By: Juliana Shaw
2015-2016 Regional Attorney General
They are the ones we are taught to call when we are in trouble. The ones who swore to protect and serve you, me, and anyone else in the presence of threat or fear. They are the police. Recent events such as the deaths of Mike Brown, Eric Garner, and Sandra Bland have started a nationwide discussion of distrust toward police officers and what we as citizens have to do in the presence of law enforcement. Yet proving police brutality is no easy feat. In earlier years before the age of technology, this task was nearly impossible. However, with the help of major inventions such as cellphones and tablets, with recording devices attached, this task can be accomplished with the push of a single button. In 21st century America, technology is everywhere.  Kept close in pockets and purses, technology has given any and every person access to one thing if nothing else, a camera.  With this accessibility a door was opened; allowing society an opportunity to shine light on a group that was once deemed untouchable, the police.  As society hangs in the balance at a tipping point, the lack of knowledge of one’s rights and the inability to exercise them, can literally cost someone their life, liberty, and justice.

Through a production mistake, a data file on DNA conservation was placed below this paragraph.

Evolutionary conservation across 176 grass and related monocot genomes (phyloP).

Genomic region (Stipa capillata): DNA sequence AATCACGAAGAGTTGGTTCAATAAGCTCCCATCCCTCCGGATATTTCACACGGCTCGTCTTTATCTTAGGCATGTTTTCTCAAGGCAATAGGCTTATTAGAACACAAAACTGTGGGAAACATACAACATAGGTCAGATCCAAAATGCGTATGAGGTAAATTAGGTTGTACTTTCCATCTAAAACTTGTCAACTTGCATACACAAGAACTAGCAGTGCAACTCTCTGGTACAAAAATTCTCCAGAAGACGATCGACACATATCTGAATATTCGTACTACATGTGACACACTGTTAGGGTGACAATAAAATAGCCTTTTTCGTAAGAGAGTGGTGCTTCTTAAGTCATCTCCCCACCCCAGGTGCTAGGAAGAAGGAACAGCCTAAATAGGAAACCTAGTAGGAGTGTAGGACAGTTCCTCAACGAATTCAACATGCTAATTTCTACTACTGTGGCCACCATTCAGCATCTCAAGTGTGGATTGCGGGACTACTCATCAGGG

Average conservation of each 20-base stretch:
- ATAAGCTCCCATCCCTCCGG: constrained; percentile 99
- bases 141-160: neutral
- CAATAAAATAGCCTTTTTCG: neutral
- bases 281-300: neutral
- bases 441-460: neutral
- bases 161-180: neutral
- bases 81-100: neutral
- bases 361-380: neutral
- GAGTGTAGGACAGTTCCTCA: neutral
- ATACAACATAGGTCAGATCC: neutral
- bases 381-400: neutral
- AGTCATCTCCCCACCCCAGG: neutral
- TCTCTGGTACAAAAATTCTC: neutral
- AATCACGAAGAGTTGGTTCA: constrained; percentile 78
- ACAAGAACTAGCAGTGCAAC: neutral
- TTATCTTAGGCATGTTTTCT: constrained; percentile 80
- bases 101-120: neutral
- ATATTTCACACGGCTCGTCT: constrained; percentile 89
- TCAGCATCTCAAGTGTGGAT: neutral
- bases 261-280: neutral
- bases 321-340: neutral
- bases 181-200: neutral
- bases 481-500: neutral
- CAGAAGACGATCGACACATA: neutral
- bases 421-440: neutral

Today, “police are relying on state wiretapping statutes to arrest citizens who film them in public.”  At one point in time, states such as Illinois even had laws in which it was a “Class-One felony to record a police officer, and if the person was convicted they faced twelve years in prison.” Although the federal government and several states have passed laws forbidding non-consensual recording of confidential communications, such statutes do not apply to an officer’s performance of official duties in public.  Regardless, a privilege has been recognized that all citizens of the United States have the right to film matters of public interest. Part of that public interest is filming law enforcement officers while they are conducting job related activities in public areas.  The U.S. Supreme Court acknowledged the importance of such a right. Yet, although this is a right written into the very foundation of our judicial system, officers nation-wide have used other means of getting around it. In accordance with wiretapping statutes from their prospective states, prior to such legislation, law enforcement officers relied on the doctrine of plain view to confiscate recording devices as well.  However, battling doctrines such as “plain view” is not where most find victory against their confiscators. Many are able to sufficiently find justice under one of the oldest laws of the land, the Constitution.